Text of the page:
December 12th, 2012
Yes, there is a difference. Why one is more likely to trigger serious memory problems?
In a study published in the Journal of Neurology Neurosurgery & Psychiatry, Tjalling Jan Holwerda of the VU University Medical Center in Amsterdam found that participants who reported feeling lonely — regardless of how many friends and family surrounded them — were more likely to experience dementia than those who lived on their own. The scientists focused on nearly 2,200 older adults living in Amsterdam, ages 65 to 86, who did not show signs of dementia and were not living in institutions like nursing homes, and visited them twice over three years. About half of the participants lived alone and 20% reported feelings of loneliness. Almost two-thirds of the elderly in the study were women.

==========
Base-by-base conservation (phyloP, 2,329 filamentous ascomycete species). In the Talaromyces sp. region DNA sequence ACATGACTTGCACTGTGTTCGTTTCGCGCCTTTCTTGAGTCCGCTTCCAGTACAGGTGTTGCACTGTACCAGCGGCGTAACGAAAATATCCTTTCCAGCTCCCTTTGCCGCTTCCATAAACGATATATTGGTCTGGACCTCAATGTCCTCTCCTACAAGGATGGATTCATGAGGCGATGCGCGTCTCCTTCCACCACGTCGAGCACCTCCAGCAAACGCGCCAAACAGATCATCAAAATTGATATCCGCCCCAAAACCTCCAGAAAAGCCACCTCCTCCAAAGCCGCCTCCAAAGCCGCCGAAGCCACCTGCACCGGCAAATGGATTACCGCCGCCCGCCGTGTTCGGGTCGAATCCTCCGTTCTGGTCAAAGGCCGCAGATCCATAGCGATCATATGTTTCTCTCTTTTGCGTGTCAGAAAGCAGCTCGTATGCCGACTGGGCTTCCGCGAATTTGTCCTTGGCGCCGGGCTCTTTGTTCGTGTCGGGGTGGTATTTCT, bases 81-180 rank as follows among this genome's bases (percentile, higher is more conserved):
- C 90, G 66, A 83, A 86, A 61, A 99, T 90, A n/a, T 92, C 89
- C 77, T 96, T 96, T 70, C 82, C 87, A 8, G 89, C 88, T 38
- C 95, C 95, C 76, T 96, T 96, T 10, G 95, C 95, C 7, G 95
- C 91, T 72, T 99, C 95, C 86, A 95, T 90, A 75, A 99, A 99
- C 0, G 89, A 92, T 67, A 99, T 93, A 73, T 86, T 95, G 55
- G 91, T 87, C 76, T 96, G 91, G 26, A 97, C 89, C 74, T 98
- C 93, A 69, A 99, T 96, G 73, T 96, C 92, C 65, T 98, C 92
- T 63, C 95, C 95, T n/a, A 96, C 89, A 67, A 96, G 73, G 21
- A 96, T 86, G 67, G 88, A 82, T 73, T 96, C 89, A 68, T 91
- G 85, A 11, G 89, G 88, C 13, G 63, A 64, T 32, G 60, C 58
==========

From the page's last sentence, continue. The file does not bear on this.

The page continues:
Prior research suggested that having a supportive social network is linked with positive health outcomes, from psychological health to physical health, while lacking such support can be harmful. Indeed, a growing body of studies find that loneliness itself can kill, typically by raising blood pressure and increasing risk for heart disease and stroke. High blood pressure is also a risk factor for dementia.